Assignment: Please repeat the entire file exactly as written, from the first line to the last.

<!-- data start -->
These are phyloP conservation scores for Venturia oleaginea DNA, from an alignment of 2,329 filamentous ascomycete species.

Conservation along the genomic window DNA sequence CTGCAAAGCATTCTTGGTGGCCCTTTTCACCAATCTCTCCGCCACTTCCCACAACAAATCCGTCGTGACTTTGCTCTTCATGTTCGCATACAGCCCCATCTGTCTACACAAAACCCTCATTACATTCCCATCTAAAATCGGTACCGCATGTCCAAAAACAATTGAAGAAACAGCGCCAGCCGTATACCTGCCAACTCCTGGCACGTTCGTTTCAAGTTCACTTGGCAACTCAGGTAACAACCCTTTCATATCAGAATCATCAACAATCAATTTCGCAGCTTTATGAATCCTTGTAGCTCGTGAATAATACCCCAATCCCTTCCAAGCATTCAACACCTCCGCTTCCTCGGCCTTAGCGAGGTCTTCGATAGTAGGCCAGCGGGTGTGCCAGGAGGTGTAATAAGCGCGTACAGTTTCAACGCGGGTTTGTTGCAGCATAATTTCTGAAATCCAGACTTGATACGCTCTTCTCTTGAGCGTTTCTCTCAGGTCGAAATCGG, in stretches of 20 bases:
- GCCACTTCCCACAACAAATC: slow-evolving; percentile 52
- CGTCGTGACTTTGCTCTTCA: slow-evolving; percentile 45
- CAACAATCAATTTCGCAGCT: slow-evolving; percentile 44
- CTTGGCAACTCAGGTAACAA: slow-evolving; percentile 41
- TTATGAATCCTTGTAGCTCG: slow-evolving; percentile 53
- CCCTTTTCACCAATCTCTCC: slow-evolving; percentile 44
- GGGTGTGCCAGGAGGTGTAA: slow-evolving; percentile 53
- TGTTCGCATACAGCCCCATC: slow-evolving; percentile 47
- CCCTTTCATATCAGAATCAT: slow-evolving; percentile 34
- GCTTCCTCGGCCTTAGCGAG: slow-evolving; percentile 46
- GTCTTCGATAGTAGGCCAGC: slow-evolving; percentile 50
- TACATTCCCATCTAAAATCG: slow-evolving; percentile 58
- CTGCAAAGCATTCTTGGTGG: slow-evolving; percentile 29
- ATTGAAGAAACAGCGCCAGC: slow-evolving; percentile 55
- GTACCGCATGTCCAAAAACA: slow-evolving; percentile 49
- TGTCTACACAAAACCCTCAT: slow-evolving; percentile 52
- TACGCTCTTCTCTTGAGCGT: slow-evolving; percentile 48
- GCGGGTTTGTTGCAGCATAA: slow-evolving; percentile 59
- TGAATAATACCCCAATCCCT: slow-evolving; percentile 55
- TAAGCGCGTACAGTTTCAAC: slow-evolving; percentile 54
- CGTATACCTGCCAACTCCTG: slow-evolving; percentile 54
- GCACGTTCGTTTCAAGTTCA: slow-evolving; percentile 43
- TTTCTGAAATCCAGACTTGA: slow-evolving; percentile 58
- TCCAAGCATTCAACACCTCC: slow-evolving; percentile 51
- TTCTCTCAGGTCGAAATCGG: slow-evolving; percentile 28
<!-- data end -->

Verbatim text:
These are phyloP conservation scores for Venturia oleaginea DNA, from an alignment of 2,329 filamentous ascomycete species.

Conservation along the genomic window DNA sequence CTGCAAAGCATTCTTGGTGGCCCTTTTCACCAATCTCTCCGCCACTTCCCACAACAAATCCGTCGTGACTTTGCTCTTCATGTTCGCATACAGCCCCATCTGTCTACACAAAACCCTCATTACATTCCCATCTAAAATCGGTACCGCATGTCCAAAAACAATTGAAGAAACAGCGCCAGCCGTATACCTGCCAACTCCTGGCACGTTCGTTTCAAGTTCACTTGGCAACTCAGGTAACAACCCTTTCATATCAGAATCATCAACAATCAATTTCGCAGCTTTATGAATCCTTGTAGCTCGTGAATAATACCCCAATCCCTTCCAAGCATTCAACACCTCCGCTTCCTCGGCCTTAGCGAGGTCTTCGATAGTAGGCCAGCGGGTGTGCCAGGAGGTGTAATAAGCGCGTACAGTTTCAACGCGGGTTTGTTGCAGCATAATTTCTGAAATCCAGACTTGATACGCTCTTCTCTTGAGCGTTTCTCTCAGGTCGAAATCGG, in stretches of 20 bases:
- GCCACTTCCCACAACAAATC: slow-evolving; percentile 52
- CGTCGTGACTTTGCTCTTCA: slow-evolving; percentile 45
- CAACAATCAATTTCGCAGCT: slow-evolving; percentile 44
- CTTGGCAACTCAGGTAACAA: slow-evolving; percentile 41
- TTATGAATCCTTGTAGCTCG: slow-evolving; percentile 53
- CCCTTTTCACCAATCTCTCC: slow-evolving; percentile 44
- GGGTGTGCCAGGAGGTGTAA: slow-evolving; percentile 53
- TGTTCGCATACAGCCCCATC: slow-evolving; percentile 47
- CCCTTTCATATCAGAATCAT: slow-evolving; percentile 34
- GCTTCCTCGGCCTTAGCGAG: slow-evolving; percentile 46
- GTCTTCGATAGTAGGCCAGC: slow-evolving; percentile 50
- TACATTCCCATCTAAAATCG: slow-evolving; percentile 58
- CTGCAAAGCATTCTTGGTGG: slow-evolving; percentile 29
- ATTGAAGAAACAGCGCCAGC: slow-evolving; percentile 55
- GTACCGCATGTCCAAAAACA: slow-evolving; percentile 49
- TGTCTACACAAAACCCTCAT: slow-evolving; percentile 52
- TACGCTCTTCTCTTGAGCGT: slow-evolving; percentile 48
- GCGGGTTTGTTGCAGCATAA: slow-evolving; percentile 59
- TGAATAATACCCCAATCCCT: slow-evolving; percentile 55
- TAAGCGCGTACAGTTTCAAC: slow-evolving; percentile 54
- CGTATACCTGCCAACTCCTG: slow-evolving; percentile 54
- GCACGTTCGTTTCAAGTTCA: slow-evolving; percentile 43
- TTTCTGAAATCCAGACTTGA: slow-evolving; percentile 58
- TCCAAGCATTCAACACCTCC: slow-evolving; percentile 51
- TTCTCTCAGGTCGAAATCGG: slow-evolving; percentile 28